Photo from Denver Comic Con
Just the other day, I posted about looking forward to the midnight premiere of the newest Batman movie, “The Dark Knight Rises,” at a local theatre in Sheridan, which is near Denver. It was not only the midnight premiere, but a screening of the entire trilogy. I was in the theatre for nearly 9 hours, and when we got out, I noticed cops were everywhere in the parking lot, but I figured they were keeping an eye out for potential drunk drivers. When we got in the car, my boyfriend had a text message from his brother asking him to contact him immediately. We thought it might have been a nasty accident on the highway, since my boyfriend works as a medical courier and his brother works as a taxi dispatcher. When I saw that Google Maps were clear of traffic on my phone, I checked the news: there was a shooting in Aurora at a midnight screening of “The Dark Knight Rises,” and at least 10 people were killed. I was numb– how could this happen? Who shoots up a movie theatre?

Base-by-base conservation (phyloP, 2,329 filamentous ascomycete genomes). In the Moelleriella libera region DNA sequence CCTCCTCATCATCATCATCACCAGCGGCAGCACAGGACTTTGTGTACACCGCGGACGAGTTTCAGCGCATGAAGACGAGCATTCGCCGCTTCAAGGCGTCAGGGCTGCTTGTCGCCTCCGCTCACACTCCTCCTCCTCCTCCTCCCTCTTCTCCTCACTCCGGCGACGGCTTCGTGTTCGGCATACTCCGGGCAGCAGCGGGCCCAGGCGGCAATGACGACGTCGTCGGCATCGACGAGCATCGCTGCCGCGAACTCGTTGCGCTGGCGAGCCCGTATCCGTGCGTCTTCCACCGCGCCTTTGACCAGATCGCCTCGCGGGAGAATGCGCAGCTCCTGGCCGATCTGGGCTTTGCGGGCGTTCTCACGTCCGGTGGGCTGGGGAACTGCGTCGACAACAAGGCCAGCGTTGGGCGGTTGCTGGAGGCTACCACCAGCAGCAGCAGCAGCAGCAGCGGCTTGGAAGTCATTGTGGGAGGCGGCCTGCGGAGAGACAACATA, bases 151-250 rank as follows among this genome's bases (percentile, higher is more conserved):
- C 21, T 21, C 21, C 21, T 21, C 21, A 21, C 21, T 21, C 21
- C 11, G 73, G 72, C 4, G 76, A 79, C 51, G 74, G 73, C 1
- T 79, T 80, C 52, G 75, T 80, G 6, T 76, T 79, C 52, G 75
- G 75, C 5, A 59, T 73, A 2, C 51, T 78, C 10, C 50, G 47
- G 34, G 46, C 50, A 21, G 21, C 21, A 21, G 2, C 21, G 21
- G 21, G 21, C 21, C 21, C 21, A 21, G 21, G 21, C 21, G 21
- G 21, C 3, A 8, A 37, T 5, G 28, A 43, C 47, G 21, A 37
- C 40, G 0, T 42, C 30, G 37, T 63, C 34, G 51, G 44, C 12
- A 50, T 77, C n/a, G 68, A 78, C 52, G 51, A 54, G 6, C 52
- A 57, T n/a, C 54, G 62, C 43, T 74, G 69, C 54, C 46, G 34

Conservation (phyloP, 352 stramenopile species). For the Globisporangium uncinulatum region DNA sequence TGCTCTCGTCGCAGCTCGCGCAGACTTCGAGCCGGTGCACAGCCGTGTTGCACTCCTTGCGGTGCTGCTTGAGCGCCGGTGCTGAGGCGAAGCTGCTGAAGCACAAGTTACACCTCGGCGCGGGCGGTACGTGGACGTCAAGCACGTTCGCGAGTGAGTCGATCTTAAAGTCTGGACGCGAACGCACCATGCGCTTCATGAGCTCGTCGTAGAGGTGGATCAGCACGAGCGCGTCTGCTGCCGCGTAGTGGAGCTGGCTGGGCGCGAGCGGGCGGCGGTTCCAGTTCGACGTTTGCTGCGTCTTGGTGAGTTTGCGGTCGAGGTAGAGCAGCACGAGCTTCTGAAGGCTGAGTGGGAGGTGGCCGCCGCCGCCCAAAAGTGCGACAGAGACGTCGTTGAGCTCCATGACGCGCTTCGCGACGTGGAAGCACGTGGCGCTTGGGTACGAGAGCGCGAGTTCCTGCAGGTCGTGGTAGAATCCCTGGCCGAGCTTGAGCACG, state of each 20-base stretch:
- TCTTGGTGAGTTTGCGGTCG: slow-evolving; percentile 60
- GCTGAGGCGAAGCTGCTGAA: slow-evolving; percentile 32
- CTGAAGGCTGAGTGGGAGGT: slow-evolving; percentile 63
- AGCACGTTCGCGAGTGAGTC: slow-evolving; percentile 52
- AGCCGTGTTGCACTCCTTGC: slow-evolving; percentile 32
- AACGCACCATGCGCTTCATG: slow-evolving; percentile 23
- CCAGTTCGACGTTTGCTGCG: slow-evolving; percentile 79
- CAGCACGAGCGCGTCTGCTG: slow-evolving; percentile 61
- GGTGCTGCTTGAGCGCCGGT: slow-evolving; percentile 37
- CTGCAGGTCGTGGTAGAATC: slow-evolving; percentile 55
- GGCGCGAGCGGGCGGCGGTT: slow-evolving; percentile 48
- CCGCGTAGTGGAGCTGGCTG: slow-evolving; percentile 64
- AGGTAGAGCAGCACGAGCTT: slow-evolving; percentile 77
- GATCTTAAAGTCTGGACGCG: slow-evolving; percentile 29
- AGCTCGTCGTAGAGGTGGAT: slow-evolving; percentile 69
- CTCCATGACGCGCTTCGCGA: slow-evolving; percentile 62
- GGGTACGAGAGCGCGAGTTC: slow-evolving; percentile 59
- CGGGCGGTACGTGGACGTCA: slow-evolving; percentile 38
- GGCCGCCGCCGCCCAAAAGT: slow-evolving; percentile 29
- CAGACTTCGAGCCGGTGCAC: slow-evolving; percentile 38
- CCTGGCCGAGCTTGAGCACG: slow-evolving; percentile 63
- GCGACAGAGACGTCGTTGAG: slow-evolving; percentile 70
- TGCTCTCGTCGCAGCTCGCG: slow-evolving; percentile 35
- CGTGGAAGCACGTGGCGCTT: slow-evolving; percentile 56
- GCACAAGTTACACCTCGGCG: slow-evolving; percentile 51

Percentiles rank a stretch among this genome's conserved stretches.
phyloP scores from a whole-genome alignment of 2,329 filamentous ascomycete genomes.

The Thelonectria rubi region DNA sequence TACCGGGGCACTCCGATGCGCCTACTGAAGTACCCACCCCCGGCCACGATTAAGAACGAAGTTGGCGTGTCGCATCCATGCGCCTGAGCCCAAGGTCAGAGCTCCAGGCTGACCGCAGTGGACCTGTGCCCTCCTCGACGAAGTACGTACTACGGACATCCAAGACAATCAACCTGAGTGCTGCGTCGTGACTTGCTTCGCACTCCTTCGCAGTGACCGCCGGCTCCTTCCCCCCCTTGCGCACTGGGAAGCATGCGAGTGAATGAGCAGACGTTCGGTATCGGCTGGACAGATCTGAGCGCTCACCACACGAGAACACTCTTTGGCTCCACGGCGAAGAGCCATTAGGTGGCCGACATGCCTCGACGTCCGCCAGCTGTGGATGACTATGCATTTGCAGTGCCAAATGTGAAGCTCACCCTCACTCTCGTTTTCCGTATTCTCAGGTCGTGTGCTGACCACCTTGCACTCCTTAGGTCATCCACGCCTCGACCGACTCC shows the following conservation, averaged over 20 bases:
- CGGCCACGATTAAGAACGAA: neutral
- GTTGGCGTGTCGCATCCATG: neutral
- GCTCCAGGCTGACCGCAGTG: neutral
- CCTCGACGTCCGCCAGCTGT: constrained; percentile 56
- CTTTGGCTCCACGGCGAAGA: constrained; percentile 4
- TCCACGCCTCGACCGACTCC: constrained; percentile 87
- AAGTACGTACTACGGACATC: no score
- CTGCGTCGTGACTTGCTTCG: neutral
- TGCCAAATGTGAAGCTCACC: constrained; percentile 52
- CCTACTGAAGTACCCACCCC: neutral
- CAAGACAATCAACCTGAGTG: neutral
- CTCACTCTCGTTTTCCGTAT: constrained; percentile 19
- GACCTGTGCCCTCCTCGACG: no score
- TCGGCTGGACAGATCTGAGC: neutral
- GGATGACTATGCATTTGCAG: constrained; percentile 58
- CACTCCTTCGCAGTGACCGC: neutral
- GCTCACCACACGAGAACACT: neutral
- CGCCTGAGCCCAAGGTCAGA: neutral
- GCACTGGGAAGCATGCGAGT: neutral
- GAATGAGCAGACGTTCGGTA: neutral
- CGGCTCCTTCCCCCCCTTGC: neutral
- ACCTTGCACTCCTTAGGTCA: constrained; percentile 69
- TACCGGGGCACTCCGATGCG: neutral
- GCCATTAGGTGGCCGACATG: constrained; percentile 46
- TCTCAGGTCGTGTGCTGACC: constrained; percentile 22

My boyfriend goes to film school in Aurora, and shortly after the initial shock of hearing about the shooting, we realized that we have friends who were probably at that theatre, since we all had been anticipating the release of the movie for god-knows-how-long. And sure enough, after checking Facebook and texting everyone we know in the area, we found that several had gone there in a group. They were in Theatre 8, right next door to the shooting, where some people were hit by stray bullets going through the wall. None of my friends were hurt, thank god, though I found out that two of them originally had tickets for Theatre 9 but had switched with someone so they could stay with their friends. The realization that we could have easily been there ourselves makes my stomach twist. And the news has only gotten worse since then: 12 people were killed and 58 were injured.